Okay, what are ways you have served the town and its people prior to running for office?

Annie Drees:

Yeah, we always joke when I go anywhere with my husband that he has to hold my hand down as a repeat volunteer. Right now I help at the Holly Springs Food Cupboard with deliveries. I deliver every couple of weeks. The Carying Place helps the housing insecure families. It's a great program. If you haven't heard of it. We'll take in families that are housing insecure for about four months and they don't have to pay rent during that time. They just save and pay down loans, pay down debts, and that way they have this kind of bubble to build up some money. Residents learn some skills about how to create a spending plan for their family and look closely at where their money is going. So I've done that for about two years. I also have been involved with Holly Springs Middle School. I did a book drive there. Dorcas Ministries I volunteered there at their food cupboard and also a Girl Scout Leader for about a year here in Holly Springs and yeah, so those are the things that come to mind, but I'm always wanting to jump in and contribute to my community.

Amanda Benbow Lunn:

Have you ever been on any of the town's committees?

Annie Drees:

I have not.

Amanda Benbow Lunn:

Okay, have you been a consistent voter in town elections?

Annie Drees:

Yes, yes, I always love to vote.

Amanda Benbow Lunn:

What are your areas of focus for your campaign?

Annie Drees:

One of the things that's most important to me it was important to me as an HOA board member and it's important to me as a town council person is being accessible and transparent. I think everything starts there. The second piece to that is building a community of inclusion, talking to everybody, looking for input from different folks within the community in the decision-making process. I think the more we can get the community at large involved in the business of town council, the better. We're better together, it's true. Also, like I said, thinking about our green spaces. I know we've talked briefly about the Parks and Rec Bond, and I think I'm a frequent runner, hiker, and park walker and so really these things matter to me on a personal level, and they matter to me because my kids are growing up in Holly Springs and I want these opportunities available to them as well. Those are all many aspects that I care deeply about.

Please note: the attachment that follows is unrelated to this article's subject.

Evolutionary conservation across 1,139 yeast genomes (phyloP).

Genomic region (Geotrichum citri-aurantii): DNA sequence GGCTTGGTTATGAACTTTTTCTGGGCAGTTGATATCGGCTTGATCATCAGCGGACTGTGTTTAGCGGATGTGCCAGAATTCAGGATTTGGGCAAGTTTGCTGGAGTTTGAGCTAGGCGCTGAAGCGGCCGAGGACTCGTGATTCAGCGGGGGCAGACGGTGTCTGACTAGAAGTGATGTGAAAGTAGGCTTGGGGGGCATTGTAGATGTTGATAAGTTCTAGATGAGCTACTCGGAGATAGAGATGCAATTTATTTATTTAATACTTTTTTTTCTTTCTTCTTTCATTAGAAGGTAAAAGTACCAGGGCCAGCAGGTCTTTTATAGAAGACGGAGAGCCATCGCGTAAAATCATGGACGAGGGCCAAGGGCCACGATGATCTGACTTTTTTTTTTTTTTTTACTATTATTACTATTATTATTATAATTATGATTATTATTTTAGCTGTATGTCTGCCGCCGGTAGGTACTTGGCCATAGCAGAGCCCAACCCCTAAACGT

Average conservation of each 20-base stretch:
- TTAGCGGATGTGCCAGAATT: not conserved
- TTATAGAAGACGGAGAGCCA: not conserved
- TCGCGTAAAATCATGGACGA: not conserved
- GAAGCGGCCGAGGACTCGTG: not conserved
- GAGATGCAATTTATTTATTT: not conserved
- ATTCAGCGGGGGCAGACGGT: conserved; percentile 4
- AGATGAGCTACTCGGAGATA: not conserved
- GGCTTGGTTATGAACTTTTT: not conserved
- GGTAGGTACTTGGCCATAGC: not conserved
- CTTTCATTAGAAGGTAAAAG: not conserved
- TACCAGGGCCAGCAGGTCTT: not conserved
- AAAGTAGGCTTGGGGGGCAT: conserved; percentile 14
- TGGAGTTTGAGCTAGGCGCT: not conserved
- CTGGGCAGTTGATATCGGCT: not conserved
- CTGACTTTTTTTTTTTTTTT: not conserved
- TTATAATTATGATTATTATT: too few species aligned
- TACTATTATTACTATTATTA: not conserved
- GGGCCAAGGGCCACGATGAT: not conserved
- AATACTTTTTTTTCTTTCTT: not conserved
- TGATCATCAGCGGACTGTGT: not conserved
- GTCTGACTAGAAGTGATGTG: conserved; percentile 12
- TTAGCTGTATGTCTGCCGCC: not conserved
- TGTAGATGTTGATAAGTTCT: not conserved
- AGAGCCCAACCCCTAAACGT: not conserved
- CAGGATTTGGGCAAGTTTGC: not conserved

Amanda Benbow Lunn:

What does housing affordability mean to you and how will you address its lack?

Annie Drees:

Housing affordability is personal to me. As I said, as a volunteer at the Caring Place, I would see these families come in and work with them every week for months at a time and see the personal sacrifices they were making to pay off debts, to save, and then at the end of the program it was a real struggle to find that next place for them. They worked so hard and in some situations we just have to pass them off to another organization to help them further their way towards a place of their own. That was really hard. That was hard to watch and to see all those sacrifices, these folks working so hard, picking up every spare shift and not being able to find a place of their own To me. I would like to see the town pursue the housing affordability study that it did a couple years ago. A number of suggestions came out of that, none of which we have acted on or invested in. I would like to really explore those options that were given to us. One thing that I see that could really provide some insight is having a housing affordability committee that looks at new developments from the affordability point of view. What opportunities is this creating within Holly Springs? What gap is this filling, or is this more of the same? How much more of the same? How much difference? What does that do to our overall offerings of housing within Holly Springs? I think police officers, firemen, teachers, folks who work at the local restaurants and shops they should all be able to afford to live in Holly Springs.

Amanda Benbow Lunn:

When making important decisions, sometimes you have to make compromises or choose the least sucky thing. In the following scenarios, which would you choose? Decreasing lot sizes of homes in order to allow a greater number of homes to be available at a lower price point, or increasing lot sizes to decrease the number of homes available. Lowering the environmental and traffic ramifications of having more people in a given area.

Annie Drees: